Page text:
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Thirteen common writer superstitions

It being Friday the 13th, here is my take on writers’ superstitions. You know, those odd little ideas that help us make sense of the bewildering, unfair, and totally alluring business we’re in.

1) Authors with names at the beginning of the alphabet do better than any others.  The idea apparently started as the desperate theory that if your name starts with A or early Bs, people don’t have to stoop to find you in the bookstore.

2) It’s all who you know. If you’ve got the right agent, know the influential editors, get introduced to the in-crowd, you’ll have a hugely better chance at publication.

3. People will steal my ideas. Yes, I’ve seen that guy too, the one lurking by my recycle bin on Wednesdays. He’s a failed writer. He knows I’m working on a hot idea. Although I’ve torn my draft in half and mixed up the pages, he’s going to spend his weekend pasting them together. I know what you mean, man!

4. My work is rejected because it’s too good. Publishers want crap because it sells. (This superstition is particularly soul-killing, in my opinion.)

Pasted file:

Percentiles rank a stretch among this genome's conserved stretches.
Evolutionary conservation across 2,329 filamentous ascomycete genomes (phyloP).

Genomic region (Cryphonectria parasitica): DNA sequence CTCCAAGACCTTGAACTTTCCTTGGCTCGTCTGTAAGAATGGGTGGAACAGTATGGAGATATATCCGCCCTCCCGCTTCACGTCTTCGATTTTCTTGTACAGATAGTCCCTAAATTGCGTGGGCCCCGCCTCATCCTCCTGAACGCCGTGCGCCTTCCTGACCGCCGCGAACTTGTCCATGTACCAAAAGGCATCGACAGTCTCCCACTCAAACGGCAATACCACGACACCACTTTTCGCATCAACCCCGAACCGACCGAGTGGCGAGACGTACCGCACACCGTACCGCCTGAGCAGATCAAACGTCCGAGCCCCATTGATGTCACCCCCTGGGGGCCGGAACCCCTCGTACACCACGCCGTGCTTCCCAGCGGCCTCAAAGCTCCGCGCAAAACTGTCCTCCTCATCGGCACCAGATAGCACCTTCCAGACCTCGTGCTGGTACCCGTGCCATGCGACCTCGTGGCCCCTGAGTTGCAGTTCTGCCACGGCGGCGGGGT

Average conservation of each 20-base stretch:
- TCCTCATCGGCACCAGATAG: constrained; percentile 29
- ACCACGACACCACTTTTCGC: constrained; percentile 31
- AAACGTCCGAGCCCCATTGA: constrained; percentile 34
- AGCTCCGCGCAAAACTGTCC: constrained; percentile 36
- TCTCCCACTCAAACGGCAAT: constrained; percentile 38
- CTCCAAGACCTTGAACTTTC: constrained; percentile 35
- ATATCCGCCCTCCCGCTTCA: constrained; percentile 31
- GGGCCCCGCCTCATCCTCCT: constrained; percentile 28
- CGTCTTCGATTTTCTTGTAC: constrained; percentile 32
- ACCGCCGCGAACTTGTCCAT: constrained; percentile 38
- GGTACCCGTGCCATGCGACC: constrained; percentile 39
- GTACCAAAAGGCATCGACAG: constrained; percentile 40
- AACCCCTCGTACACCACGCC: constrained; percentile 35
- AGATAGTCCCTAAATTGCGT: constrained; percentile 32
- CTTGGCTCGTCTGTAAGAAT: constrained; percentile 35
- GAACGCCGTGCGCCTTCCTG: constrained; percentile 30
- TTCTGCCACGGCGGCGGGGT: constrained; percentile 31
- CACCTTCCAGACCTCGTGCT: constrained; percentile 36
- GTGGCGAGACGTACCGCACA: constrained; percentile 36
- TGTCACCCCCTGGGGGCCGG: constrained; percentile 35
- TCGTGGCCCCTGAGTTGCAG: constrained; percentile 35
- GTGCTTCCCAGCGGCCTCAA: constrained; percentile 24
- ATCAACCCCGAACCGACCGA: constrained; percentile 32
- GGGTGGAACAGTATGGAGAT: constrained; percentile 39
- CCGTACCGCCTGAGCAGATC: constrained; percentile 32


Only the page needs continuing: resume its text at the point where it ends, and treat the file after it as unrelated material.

5. My cat is the source of my inspiration. Enough said.

6. You can’t be a real writer unless you have a cat. While cats sleep, they apparently contact the Great Story Source and channel stuff to you. So while they look like mooching, lazy, arrogant creatures, they are actually semi-devine.

7. A small advance will handicap your book. The publisher won’t “get behind it.” Corollary: A big advance, you’ve made it!

8. If your fingernails are different lengths, you will write drek. I happen to believe this one.

9. Reviews predict how a book will do. We should all place great store in these pronouncements.

10. One’s agent has an uncanny ability to predict how a book will do. The corollary: Rejection by agents means your novel sucks.

11. You are born with a certain amount of talent which dictates your success as a writer. (Another soul-killer.)

12. I am competing with other writers. It’s a dog eat dog world.

13. One must always have a little notebook to capture stray ideas. Come on, have you Ever forgotten a great story idea between the toilet paper aisle and home?


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